Atmosphere’s Slug Breaks Down The Real Meaning Of “Lucy Ford.” (Audio)
In year 2000, Minneapolis, Minnesota Hip-Hop duo Atmosphere released two seminal EPs, Ford One and Ford Two. Produced by group member Ant, as well as Anticon’s Jel, Moodswing 9, and others, these Rhymesayers Entertainment releases (later released together as Lucy Ford: The Atmosphere EPs) helped pivot a Midwest Underground Hip-Hop crew of Slug and Anthony to eventual mainstream recognition.
Featuring songs like “Don’t Ever Fucking Question That,” “The Woman With The Tattooed Hands,” and “Between The Lines,” the efforts were dark, irreverent, and highly personal to MC Slug. Following 1997’s Overcast!, this effort introduced the idea of “Lucy Ford”—an apparently imagined character that Atmosphere would channel on God Loves Ugly in “Fuck You Lucy.” As these songs have taken on cult significance at shows and through fans, Slug recently spoke on the true inspiration to the character.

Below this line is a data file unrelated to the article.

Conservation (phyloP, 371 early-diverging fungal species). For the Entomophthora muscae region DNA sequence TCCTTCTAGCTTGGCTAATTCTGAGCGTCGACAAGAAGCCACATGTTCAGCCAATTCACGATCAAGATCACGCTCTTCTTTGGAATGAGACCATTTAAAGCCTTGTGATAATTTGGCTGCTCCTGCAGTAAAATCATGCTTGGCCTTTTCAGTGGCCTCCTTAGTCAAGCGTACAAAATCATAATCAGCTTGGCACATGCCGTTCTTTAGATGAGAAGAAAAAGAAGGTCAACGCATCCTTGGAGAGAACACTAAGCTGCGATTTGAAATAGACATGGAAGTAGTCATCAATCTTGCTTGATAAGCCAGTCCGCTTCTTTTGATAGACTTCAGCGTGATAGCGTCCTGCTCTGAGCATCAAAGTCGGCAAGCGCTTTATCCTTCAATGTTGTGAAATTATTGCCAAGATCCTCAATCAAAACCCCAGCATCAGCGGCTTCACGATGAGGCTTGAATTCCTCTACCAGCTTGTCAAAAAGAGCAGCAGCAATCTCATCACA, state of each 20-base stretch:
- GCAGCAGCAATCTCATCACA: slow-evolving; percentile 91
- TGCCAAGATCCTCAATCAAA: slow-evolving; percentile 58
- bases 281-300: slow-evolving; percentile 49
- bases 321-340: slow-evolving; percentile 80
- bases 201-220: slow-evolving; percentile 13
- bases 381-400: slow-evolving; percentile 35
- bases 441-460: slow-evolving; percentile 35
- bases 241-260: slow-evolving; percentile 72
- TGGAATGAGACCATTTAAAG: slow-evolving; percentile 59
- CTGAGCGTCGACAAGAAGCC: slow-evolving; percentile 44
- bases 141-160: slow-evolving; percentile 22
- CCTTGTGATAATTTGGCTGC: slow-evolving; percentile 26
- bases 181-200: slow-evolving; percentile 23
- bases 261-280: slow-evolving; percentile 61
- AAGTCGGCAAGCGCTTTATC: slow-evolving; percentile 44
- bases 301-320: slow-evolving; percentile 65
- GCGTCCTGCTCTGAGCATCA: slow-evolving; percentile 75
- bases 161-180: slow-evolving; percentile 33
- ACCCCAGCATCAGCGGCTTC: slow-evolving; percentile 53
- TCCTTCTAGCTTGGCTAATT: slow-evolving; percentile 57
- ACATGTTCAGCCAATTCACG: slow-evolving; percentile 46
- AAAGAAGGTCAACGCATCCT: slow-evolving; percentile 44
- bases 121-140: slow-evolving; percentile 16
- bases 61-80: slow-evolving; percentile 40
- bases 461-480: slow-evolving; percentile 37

Appearing on The Cipher, the RSE co-founder returned to a critical part of his life and career. At 10:30, he explains, “There was a few songs on Lucy Ford that should have been on Overcast!, but we made too many songs and it was already a challenge to incorporate Spawn as much as possible into the record. So I didn’t want to overdo it with way too many solo songs; there already were way too many solo songs on it.” Spawn, a co-founder in the group, began as Atmosphere’s MC. In the early ’90s, Slug would DJ for the group. By the breakthrough, both shared the mic—with the majority of record time belonging to Slug. By the 2000s, Atmosphere operated as a duo. “So I just saved a few—like ‘Guns and Cigarettes’ and ‘Party For The Fight To Write.’ But a lot of those songs were leftovers from Overcast!, those ones.” While the EPs released individually, with Slug’s Ford truck in the artwork, the LP followed in 2001. “That was just a tricky way or a joke way to get people to [pay attention]. ‘What is this, a double EP? What does that even mean?’ It’s an album, but we called it a double EP to be funny.”